• (7/6) - For years I thought this game looked dumb and took the Valkyria franchise in a bad direction. Then I actually played it. Valkyria Chronicles 2 has gotten so much crap over the years for being a disappointing following up to the first game. It's reputation was so negative that I never bothered playing the sequel despite loving the series. However, now that I've played it myself, it really isn't that bad. I even enjoyed it. Sure the maps are smaller, the story is sparse, and mission objectives are often recycled but it actually works very well as a portable title. I complained about a lot of these aspects when I first played VC3 but, over time, I've realized that these changes to the VC formula actually make the game much better for portable play. VC4, for example, has the same structure as VC1 but it was sometimes hard to play portablely on the Switch since missions were so long. They were better suited for long play session in front of a TV. And honestly, besides the setting, VC2 is almost the same exact game as VC3 which everyone loves. The only thing I truly didn't like about VC2 was the way you had to grind like crazy if you wanted to promote a unit to a new class (something that was fixed in VC3). I feel like if VC2 had been called "Valkyria Academy", instead of being marketed as a true sequel to VC1, it would have been received much better by fans upon its initial release. But anyway, VC2 is certainly not the best Valkyria title but I'm glad I finally played it for myself.

  • (8/13) - Played the PC-6001 version.

  • (8/22) - Murder Club was the first big hit written and designed by Rika Suzuki, the woman behind Hotel Dusk and Trace Memory. Since I'm a fan of her work at Cing, I decided to play through Murder Club. The game is pretty neat. Unlike a lot of Japanese adventure games, Murder Club is almost completely nonlinear and requires the player to go through every step of the crime solving process to find the culprit. I was initially very invested in what was happening but, as you would expect from an older title, progression eventually got so obtuse that I had to break out a guide. Even then it was still pretty hard to finish Murder Club due to some arbitrary and random road blocks. I'm still happy I experienced it since Murder Club has a lot of great ideas that I would love to see in some more modern adventure games.

  • (9/3) - I only finished The Great Ace Attorney: Adventure so far but my opinion on the first game is still pretty much the same from when I played the fan translation back in 2019. The writing, puzzles, setting, characters, presentation, and pretty much everything else is fantastic but the game just never feels like it gets into the meat of its narrative. So much time is spent setting things up which makes the entire game almost feel like the first third of a story rather than a complete experience. Even the final case doesn't have the same climatic feeling one would expect from Ace Attorney. However, since I was already expecting this due to my past playthrough, my second time experiencing The Great Ace Attorney was much more positive and I was able to enjoy the moment to moment story instead of getting bent out of shape about the pacing. Also having the sequel available right away also helped make the sudden ending feel less annoying. I'm very much looking forward to Playing The Great Ace Attorney 2 to see if the sequel can wrap up the story in a satisfying way.

  • (9/11) - Was looking for a game to play with my brother and decided to pick this up when it was on sale. I wasn't expecting a lot from this game but it really charmed me. Not only is it an entertaining co-op experience but the gameplay has so much variety that it is hard to ever be bored. Just when you are starting to get tired of one area or one gameplay style the game will throw you into something completely different. I was also really impressed with how there are a lot of chill-out moments in the game. Of course there are side-games that can be played but I really enjoyed the moments where the game just lets you hang out in an area for a bit (such as the spa in the garden level or the snow town). Also I got a weird feeling of nostalgia from this game. Most of the levels involve running around giant household objects and toys which gave me a lot of flashbacks to my childhood that I wasn't expecting. So yeah, good game. Had a great time playing it with my brother.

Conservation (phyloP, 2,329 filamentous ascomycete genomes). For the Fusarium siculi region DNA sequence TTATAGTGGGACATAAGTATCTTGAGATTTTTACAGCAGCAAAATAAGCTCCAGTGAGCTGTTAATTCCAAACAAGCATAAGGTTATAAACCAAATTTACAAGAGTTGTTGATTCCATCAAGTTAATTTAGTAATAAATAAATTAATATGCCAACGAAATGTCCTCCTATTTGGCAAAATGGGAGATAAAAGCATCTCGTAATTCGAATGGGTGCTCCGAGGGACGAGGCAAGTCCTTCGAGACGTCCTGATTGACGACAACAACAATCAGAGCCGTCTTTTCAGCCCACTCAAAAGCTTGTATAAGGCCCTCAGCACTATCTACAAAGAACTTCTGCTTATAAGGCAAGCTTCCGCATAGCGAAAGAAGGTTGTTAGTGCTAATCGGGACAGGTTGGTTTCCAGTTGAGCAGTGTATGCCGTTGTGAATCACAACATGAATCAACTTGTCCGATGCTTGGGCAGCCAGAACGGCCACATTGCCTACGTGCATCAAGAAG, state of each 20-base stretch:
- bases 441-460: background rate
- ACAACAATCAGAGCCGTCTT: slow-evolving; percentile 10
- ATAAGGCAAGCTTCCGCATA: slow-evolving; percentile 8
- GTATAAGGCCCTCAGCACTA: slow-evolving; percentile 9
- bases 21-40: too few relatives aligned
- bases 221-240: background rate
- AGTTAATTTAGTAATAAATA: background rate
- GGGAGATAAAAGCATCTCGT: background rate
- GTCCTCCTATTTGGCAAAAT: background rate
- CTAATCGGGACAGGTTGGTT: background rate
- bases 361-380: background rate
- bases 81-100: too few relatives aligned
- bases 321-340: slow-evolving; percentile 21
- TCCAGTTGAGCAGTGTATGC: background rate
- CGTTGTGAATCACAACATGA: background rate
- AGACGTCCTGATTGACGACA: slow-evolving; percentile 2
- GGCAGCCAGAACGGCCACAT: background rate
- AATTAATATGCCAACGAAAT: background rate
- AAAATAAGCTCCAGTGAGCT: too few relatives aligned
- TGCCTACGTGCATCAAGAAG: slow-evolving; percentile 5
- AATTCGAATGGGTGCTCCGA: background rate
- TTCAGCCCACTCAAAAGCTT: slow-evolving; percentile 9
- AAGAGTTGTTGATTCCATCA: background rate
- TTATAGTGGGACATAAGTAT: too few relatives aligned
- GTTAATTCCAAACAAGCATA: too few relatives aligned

• (9/16)

  • (9/21) - I had a good time with this game but I think it is a good example of how variety is not always a good thing. RE8 introduces so many vastly different locations so quickly that I feel like I never got the chance to fully enjoy them. Characters and villains get introduced and then are quickly killed off so the story can move on to the next thing. I feel like each area could have been its own game but you only spend an hour or two in each of them. It weirdly made it difficult for me to get attached to the world like I did in RE7 and the remake of RE2. However it was still a fun time overall even if the plot gets really silly at the end.

  • (9/30) - I was so excited when this game was announced in 2018. One of my favorite franchises was being revived after over a decade of silence. But I was ultimately pretty disappointed by it. I have so many thoughts on the game that I could write an essay on the subject but instead I'll just say this... The very first Sakura Wars game is a title that is greater than the sum of its parts. The story, characters, and gameplay don't seem like much if you look at them individually but they come together in a really fun way to create a unique experience. Shin Sakura Wars has the opposite problem. Everything about the game seems like it would be good on paper but it doesn't come together. It isn't a total failure or anything and the development team clearly put a lot of effort into the title but it just didn't resonate with me. But that's just my opinion as a long time fan. I'm sure people new to the franchise will have a different take on the game. If nothing else, the soundtrack by Kohei Tanaka slaps.

  • (10/18) - I bounced off the Samus Returns remake really hard when I tried to play it on the 3DS back in the day. I'm not even sure why I disliked it so much at the time but whatever Metroid II did wrong, Metroid Dread gets right. Everything from the gameplay to the presentation was fantastic and it really brought back memories of playing the GBA games when I was a kid (my favorite entries in the series). There are certain parts that fell a little short for me such as the game of Twister you have to play with your fingers in order to perform certain actions and the soundtrack being underwhelming but overall it was a great time.

  • (10/23)

  • (11/20) - Finally managed to get my hands on a PS5 this month and the first game I completed was the Final Fantasy VII Remake Intermission DLC. The story was a great bitesize experience that contained everything I loved about the main game. Yuffie and Sonon were great characters. The combat was awesome. Presentation was top notice. And Fort Condor was a surprisingly engaging mini-game. I had a great time and it reminded me why I loved FF7R so much last year.

  • (12/12) - This was a cute little thing that served as a great pack-in title. I didn't have a PlayStation as a kid, so I didn't think I had a lot of nostalgia for the platform, but this game still managed to give me plenty of warm fuzzy feelings.

  • (12/14) - To be totally honest, I’m still parsing out my feelings on The Great Ace Attorney 2. Gonna have to ruminate on this one a bit.